Stories that will move you. Deeply.

Transitions is an ongoing project dedicated to relate untold tales of Americana through longform journalism.

Because meaningful non-fiction should be bold and bring epic stories to the world.

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You'll Be Fine

You'll Be Fine

Because nothing will ever change and life will always be the same, more of the same, and even more of the same, old hurried moves, walks on the curbs with old Spanish-speaking ladies talking about their children, children running in the rain to catch crosstown buses, buses and taxis driving on the slick black road with their reflections gleaming on the watery surface, and trains coming and going underground, and people rushing down subway stairs like rats in tunnels, everything cascading in an unbroken flow as the city roars and rumbles and groans.

I stand down the curb at 23rd and Park, ready to cross the street and go back home. There is construction nearby, with clangs and bangs that rickety-clunk through the scaffoldings, ricocheting against the corner’s stone walls before thudding up and away into the vapor clouds rising from below.

The city’s insides spilled out on its streets.

The light blinks and everyone moves in one single motion, one single movement — rats in tunnels, rats in tunnels, rats in tunnels. I will have myself a drink, I think. As soon as I come home, I’ll have myself a tall glass of Jim Beam. Or a Sazerac, maybe. Or anything amber and chilled and strong.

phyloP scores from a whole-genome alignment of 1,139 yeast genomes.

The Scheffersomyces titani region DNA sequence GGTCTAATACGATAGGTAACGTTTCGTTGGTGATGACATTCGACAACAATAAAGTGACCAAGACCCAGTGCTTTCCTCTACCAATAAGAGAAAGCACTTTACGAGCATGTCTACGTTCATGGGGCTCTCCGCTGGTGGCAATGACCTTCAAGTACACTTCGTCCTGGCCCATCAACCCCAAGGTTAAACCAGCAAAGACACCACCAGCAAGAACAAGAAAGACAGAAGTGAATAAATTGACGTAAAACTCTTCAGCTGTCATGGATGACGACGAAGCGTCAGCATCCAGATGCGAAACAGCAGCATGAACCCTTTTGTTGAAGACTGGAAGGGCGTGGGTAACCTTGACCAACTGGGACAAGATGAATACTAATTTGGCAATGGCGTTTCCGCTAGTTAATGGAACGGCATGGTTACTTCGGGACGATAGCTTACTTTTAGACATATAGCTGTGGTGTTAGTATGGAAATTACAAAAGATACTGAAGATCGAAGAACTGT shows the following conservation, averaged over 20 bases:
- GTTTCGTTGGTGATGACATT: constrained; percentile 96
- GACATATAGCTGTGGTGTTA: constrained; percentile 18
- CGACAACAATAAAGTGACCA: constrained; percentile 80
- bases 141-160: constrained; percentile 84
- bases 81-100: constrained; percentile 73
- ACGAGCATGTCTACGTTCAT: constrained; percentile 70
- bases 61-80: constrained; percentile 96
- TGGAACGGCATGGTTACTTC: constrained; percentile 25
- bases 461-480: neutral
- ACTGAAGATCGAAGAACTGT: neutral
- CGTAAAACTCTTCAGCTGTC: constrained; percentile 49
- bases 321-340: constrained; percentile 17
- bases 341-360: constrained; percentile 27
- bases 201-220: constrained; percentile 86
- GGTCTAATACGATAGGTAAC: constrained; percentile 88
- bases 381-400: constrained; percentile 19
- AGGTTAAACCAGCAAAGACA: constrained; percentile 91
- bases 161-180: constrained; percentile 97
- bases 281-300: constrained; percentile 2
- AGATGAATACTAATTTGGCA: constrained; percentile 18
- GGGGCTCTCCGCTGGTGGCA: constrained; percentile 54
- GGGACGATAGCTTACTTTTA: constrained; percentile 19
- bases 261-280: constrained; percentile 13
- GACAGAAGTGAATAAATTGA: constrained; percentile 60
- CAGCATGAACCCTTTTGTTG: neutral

I’m walking down 23rd among the six o’clock office workers. A young woman walks alongside me, her hair flying in the wind. I catch a glimpse of her face in a bodega window. We keep walking together. I’m slightly smiling as I take a sip of my coffee because I feel alive in the city’s clamor, and there is an eerie feeling of peacefulness all around us — from the way the rain shines on the road to how the quiet mumbles of a homeless man resonate in a building’s entrance.

The woman has an absent look in her eyes. She stares at the lights and the yellow cabs and checks something in her pocket. I’m late, she must think. I’m late, I think.

She crosses Third Avenue and disappears into the crowd.

I’m late, she thinks. That fucking rain and those fucking people.

Up Third Avenue with the college students and the delivery men whooshing past her on their bikes. Maybe I’ll order Chinese tonight, she thinks. Or I’ll ask Mike if he wants to go out instead. There’s this new place I wanted to try on 34th. She opens her umbrella when the rain starts pouring again, taking great care of tilting it every time she passes slower people so as not to hit them. She hears a familiar song coming out of a bar, and she hates that song and she quickens her pace towards the Indian restaurants and their curry smells. An ambulance from St Luke’s goes blasting, making her squint because of the loud howling siren.